Mailchimp is more than just a way to send pretty emails.
Of course, the prettier the email, the bigger the chance it will do poorly it seems lately. It’s all about getting the right content to the right people at the right time in the right way. That’s where the more advanced tools in Mailchimp become helpful.
Once you get your list set up and you’ve fired off a few arms-length emails (come on, we’ve all done it), you’ll find that you’ll start to notice trends: things that are going well, and some things you may want to change. It’s never actually “finished,” where you can set it and forget it, but you will eventually get to the point where you’re thinking about fine-tuning instead of major shifts.
That’s what today is headed towards: tuning. Let’s start with 2 simple ways to divide your data into usable groups or segments, and a quick setup for a simple welcome automation for when new people join your list. Let’s get to it.
Do you love Microsoft Excel? Then you’ll love the mathematical equivalent to playing with your food known as Segments. It’s a way to see your database in many different ways like sorting your list by date added or just spitting it all out and making a Christmas tree for your mom who doesn’t appreciate your special skillz.
From the dashboard, click on your list, then click “Create a Segment” that appears in grey right above the top of your list. This is where you’ll work the Tetris puzzle known as the segment conditions.
When you finish creating the conditions for a segment, you can either pull the report and save it as a static or as an auto-updating segment to use over and over.
A static segment will pull the information once, such as all who are subscribed that haven’t’ opened the last 5 email campaigns. Then you can send an email to them that says “hey, are we still friends?” But once you’re done with that, then you’re done. You can save the segment, but you won’t be able to add any more people to it.
The Auto Update is an on-going segment that Mailchimp will add people to that meet your criteria as they are added to the list. This is a helpful segment for keeping church members sorted into separate campuses if you are a multisite, or if they don’t open 5 emails and you have an automation that tries to get them back.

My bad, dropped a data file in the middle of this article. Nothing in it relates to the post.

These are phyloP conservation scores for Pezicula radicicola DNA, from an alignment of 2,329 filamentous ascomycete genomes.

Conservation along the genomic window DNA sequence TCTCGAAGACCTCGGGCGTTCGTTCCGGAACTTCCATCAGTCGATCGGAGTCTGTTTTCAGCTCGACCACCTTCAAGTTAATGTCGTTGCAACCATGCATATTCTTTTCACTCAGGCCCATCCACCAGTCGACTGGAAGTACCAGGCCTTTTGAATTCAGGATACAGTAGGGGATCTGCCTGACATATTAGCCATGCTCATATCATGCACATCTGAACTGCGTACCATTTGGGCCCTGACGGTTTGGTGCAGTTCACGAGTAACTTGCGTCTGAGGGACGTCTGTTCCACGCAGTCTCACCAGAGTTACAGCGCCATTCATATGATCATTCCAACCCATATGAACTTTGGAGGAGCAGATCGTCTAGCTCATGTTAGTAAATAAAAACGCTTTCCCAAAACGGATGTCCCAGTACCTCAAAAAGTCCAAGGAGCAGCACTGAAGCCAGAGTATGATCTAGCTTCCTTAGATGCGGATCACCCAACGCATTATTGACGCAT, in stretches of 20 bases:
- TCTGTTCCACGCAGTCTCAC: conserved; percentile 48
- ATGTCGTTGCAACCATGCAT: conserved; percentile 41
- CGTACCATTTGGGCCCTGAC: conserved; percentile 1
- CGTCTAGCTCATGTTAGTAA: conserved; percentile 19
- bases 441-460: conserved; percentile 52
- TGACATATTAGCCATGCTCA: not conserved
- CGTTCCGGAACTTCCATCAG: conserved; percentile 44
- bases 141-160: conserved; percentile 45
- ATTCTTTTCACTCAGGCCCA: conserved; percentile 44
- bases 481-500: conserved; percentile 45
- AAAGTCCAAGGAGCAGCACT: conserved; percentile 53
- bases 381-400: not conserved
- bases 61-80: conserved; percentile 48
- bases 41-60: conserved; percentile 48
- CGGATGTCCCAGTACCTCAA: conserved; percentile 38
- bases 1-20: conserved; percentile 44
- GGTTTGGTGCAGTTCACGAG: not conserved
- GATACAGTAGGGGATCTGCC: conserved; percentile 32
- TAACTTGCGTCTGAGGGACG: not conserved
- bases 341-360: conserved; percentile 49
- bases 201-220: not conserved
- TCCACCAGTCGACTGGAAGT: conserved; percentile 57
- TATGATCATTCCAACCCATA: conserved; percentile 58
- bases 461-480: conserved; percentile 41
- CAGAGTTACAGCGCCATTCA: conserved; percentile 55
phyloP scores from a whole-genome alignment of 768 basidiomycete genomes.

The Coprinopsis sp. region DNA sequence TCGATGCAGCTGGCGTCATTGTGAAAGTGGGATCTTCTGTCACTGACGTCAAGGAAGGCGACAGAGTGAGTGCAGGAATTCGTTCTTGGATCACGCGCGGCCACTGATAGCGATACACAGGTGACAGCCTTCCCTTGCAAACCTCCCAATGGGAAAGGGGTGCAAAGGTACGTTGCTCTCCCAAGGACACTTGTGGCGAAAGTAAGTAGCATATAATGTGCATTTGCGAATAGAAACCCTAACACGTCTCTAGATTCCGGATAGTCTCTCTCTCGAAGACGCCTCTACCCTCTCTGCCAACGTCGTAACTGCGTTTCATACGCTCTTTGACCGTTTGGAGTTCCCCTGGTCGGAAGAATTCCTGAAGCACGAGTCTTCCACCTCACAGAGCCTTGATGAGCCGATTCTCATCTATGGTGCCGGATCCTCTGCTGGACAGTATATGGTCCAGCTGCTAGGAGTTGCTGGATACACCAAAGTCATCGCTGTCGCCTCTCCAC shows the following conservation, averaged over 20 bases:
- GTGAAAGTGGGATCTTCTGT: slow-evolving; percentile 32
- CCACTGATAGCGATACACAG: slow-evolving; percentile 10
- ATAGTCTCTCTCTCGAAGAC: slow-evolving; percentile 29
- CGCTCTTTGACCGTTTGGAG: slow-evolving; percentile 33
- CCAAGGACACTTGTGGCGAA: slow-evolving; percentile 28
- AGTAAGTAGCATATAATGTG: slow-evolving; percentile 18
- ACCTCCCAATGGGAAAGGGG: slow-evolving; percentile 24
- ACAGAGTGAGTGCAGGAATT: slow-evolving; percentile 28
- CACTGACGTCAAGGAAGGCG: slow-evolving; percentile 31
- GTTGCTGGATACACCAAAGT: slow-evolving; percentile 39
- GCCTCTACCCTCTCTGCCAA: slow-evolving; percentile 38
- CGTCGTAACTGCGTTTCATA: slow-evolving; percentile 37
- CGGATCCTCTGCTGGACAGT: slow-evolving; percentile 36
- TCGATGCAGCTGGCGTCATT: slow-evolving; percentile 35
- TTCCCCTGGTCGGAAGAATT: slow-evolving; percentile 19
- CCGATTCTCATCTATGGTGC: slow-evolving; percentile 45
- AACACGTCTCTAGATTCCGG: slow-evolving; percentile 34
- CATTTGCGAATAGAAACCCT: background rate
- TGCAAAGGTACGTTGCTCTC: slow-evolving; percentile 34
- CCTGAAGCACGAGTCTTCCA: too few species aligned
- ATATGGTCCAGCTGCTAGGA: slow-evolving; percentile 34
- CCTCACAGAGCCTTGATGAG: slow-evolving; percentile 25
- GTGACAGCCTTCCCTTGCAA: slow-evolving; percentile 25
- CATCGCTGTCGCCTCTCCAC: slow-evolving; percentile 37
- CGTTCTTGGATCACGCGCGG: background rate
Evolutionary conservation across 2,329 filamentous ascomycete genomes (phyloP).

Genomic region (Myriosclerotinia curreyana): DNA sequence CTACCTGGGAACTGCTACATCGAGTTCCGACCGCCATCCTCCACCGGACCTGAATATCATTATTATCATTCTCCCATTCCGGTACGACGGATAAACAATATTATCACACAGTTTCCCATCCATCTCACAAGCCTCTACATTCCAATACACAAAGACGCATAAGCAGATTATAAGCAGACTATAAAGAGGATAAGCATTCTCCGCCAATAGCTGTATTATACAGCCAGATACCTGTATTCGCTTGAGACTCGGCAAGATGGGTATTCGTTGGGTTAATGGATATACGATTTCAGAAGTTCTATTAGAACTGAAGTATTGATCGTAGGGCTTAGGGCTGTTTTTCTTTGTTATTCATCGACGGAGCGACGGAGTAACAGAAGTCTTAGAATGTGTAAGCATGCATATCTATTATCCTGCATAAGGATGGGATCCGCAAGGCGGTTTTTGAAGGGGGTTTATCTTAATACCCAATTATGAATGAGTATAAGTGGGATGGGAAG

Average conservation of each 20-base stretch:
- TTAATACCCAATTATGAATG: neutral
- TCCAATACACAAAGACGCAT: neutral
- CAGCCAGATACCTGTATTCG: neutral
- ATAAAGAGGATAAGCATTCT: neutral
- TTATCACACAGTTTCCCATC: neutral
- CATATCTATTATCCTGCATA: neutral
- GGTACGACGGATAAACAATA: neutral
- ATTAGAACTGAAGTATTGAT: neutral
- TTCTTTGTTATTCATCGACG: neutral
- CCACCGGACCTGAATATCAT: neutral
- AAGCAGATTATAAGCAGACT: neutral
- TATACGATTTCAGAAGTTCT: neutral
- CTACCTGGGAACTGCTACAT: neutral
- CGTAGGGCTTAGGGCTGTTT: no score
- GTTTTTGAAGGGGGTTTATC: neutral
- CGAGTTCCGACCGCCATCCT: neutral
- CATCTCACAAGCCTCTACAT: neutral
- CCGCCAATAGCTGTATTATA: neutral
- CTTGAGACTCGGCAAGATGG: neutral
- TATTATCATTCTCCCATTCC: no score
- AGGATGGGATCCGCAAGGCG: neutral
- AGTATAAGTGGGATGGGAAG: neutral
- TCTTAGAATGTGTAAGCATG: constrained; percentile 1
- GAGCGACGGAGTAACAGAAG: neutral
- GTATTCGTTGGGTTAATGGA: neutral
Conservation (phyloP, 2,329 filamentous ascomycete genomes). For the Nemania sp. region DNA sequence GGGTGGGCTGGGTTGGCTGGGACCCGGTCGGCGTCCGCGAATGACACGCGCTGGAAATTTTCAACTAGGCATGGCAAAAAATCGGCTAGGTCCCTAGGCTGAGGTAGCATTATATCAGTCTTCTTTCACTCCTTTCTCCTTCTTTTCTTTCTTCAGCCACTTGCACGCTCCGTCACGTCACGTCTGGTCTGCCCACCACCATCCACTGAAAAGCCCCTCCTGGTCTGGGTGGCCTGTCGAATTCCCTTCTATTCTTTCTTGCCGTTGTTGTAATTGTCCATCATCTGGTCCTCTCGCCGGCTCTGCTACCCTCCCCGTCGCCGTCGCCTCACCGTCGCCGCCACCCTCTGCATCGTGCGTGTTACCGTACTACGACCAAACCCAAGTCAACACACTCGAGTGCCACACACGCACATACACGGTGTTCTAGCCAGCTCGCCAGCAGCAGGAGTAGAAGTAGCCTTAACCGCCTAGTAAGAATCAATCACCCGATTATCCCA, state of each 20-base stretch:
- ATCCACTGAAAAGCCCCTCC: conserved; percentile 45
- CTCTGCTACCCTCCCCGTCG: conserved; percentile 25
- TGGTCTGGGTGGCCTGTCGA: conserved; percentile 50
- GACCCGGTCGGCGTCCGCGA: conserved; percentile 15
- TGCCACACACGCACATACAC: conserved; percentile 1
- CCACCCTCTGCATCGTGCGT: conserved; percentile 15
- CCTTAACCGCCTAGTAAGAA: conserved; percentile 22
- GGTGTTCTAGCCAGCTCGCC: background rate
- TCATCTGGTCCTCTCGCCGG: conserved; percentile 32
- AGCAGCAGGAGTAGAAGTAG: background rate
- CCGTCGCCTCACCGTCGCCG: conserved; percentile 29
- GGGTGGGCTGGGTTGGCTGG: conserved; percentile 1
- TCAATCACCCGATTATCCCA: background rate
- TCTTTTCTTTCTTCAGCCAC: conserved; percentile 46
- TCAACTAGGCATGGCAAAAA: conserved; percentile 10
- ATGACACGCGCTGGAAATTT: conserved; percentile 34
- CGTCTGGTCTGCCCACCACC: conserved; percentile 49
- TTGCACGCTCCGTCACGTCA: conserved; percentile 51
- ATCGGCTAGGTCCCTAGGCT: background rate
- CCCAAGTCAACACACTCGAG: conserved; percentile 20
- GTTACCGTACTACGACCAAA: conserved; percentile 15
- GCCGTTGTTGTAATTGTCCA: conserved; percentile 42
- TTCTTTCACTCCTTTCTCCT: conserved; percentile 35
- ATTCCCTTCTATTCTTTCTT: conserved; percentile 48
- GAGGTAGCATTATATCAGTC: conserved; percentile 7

Once they are added to the segment, the automation triggers, and they hopefully re-engage with your email like your dog does with you when you come home from work and they realize you didn’t abandon them forever.
The major difference between Segments and Groups is that with segments, you have all the control over the data and your subscribers do not. But there are things Subscribers need and want control over, and Groups are how you can give them that control.
To create a group, click on your list in your dashboard, then under “manage contacts” select “groups.” You’ll notice an option for “segments” too, but hitting the “create a segment” button at the top of your list is one click less.
You can run automation to groups as well, but in my opinion, this isn’t necessarily the best use in the church world. Groups can be selected by the subscriber to determine what type of content they want to receive from you or don’t want to receive.
If you have a parent email for student ministry, one for Kids ministry, and your all-church email, then you should have 3 groups bearing those titles. Whenever a person subscribes to your mailing list, they should get the option to manage their preferences. If they don’t, they will in the footer later.
However, if a person signs up online for the student ministry newsletter, then that’s the only group they should receive an email from. This is easy to do in Mailchimp because the sign-up form allows them to choose the communication they want right then.
Once they join a group, your automation can trigger that group for a welcome series or giving campaign, whatever floats your boat. Each week, you’ll write your newsletter and specify that the email goes to that particular group. This allows you to have one master list with multiple audiences. That’s the dream.
Simple Welcome Automation
Now you’re ready to start building an automation. In Mailchimp, they’re called “on-going campaigns” now, which isn’t as sexy, but it’s more clear, so, whatevs. For each group or for your master list, it’s a good idea to have a few, not many, emails that go out to new subscribers that introduce them to your church, staff, etc.
But I’m not going to write about that here. I’ve already written about it over there. So you can click this giant text link and head over to the other blog to get the free automation….I mean, on-going campai….you know what? I like Automation. Click here to get the automation template to start.
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